Marinating Vs Brining – And Smoked Meat

Hey there my fellow pellet smoking fiends and welcome to my post where we will take a look at something I have often thought about, but not really checked out fully until now – marinating vs brining – and is it something that is needed at all. Now, as an amateur ‘pitmaster’ – and I use that term loosely – I have always been an “add a rub” and smoke the meat type of guy.

Marinating Vs Brining - Header

However, as someone always looking for something to smoke in my new Traeger Pro Series 22 Pellet Smoker, I have been checking out some recipes lately for inspiration. What I am finding then is that many of these recipes call for meats to be brined (wet or dry), or marinated. So I am guessing then I had a bit of a look at it all.

Let’s start at the top..

What is Marinating?

In simple terms, marinating is when you cover a meat with a sauce and leave it for a certain amount of time so that the flavors of the sauce (called a marinade – go figure) can ‘infuse’ into the meat to add to its flavor as it is cooked.

Now, I always thought a marinade was a marinade, and that they always came from a bottle as my mum made us honey soy chicken or something like that. However, there is actually a science to this whole marinade thing in that all good marinades should include:

  • Fats – like olive oil or yogurt help to carry flavor into the meat – when it comes to smoked meat, a mustard can help bind this as well.
  • Acids – such as vinegar (apple cider vinegar is common in smoked meat recipes such as pulled pork), lemon juice or wine to tenderize the meat
  • Seasonings and herbs – add depth and flavor.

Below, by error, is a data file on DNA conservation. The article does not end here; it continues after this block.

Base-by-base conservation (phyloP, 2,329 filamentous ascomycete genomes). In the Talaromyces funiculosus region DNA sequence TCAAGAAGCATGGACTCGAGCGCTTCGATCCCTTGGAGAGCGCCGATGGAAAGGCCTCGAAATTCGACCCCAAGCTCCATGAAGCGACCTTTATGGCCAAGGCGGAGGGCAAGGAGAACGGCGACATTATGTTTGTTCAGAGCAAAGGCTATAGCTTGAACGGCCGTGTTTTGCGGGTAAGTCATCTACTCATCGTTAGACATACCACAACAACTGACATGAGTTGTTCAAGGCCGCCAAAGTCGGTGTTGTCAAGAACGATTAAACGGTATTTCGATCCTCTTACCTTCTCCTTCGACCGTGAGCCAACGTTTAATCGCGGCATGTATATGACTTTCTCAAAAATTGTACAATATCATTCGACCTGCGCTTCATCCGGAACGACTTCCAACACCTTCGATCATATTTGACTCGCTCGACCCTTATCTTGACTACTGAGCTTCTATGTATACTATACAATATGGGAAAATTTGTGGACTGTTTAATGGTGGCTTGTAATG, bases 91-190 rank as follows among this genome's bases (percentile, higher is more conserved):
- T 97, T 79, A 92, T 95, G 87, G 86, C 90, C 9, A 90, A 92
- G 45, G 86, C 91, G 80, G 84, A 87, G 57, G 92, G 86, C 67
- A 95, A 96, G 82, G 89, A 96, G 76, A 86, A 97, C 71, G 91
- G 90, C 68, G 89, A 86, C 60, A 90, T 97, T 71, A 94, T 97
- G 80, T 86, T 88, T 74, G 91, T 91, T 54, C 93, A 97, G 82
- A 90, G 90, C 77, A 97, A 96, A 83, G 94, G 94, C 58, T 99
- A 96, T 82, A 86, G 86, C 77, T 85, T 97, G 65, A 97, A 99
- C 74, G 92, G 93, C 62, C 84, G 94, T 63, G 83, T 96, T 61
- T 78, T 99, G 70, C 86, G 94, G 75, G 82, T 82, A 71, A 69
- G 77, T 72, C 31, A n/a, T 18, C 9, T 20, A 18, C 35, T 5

Marinating Vs Brining - Marinated pork shoulder

What types of meat should be marinated for a smoker?

So, as this page is about smoking, then let’s talk about it in terms of the smoker. Additionally, my interest in doing a Carolina Pulled Pork which is marinated beforehand was the main catalyst for this post as well. So, with all that in mind, the following meats can be marinated prior to a smoke:

  1. Pork:
    • Marinade options: Apple cider vinegar-based marinades, honey and mustard marinades, soy sauce and ginger marinades, pineapple juice-based marinades.
  2. Beef:
    • Marinade options: Red wine and herb marinades, Worcestershire sauce-based marinades, balsamic vinegar and garlic marinades, coffee-based marinades.
  3. Chicken:
    • Marinade options: Buttermilk and herb marinades, lemon and herb marinades, yogurt-based marinades with spices like cumin and paprika, teriyaki marinades.
  4. Turkey:
    • Marinade options: Citrus-based marinades (lemon, orange), maple syrup and herb marinades, apple cider-based marinades, Cajun-style marinades.
  5. Fish and Seafood:
    • Marinade options: Citrus and herb marinades (lemon, lime, cilantro), soy sauce and ginger marinades, teriyaki marinades, coconut milk-based marinades.

How long should I marinate for?

Marinating times will obviously vary depending on the type and thickness of the meat. Thicker and tougher meats such as brisket or pork should can be marinated overnight. However more delicate meats such as poultry or seafood can be good to go after a few hours.

Additionally, if you have a lot of acidic ingredients, then marinating too long can affect the meat and make it a little mushy as well.

What is Brining?

My understanding in regards to brining is that it actually serves two purposes:

  1. Flavor enhancement – Just like when marinating, a brine will add flavor to the meat before it is cooked.
  2. Moisture retention – As many brines are salt or sugar based, they assist in keeping the meat moist as it cooks.

Furthermore, there are two types of brining:

  1. Wet – which is where the meat is soaked in a solution usually consisting of saltwater and maybe an acid or herbs and spiced. This is really good for meats that dry out quickly in a smoker such as chicken, turkey and smaller cuts of pork.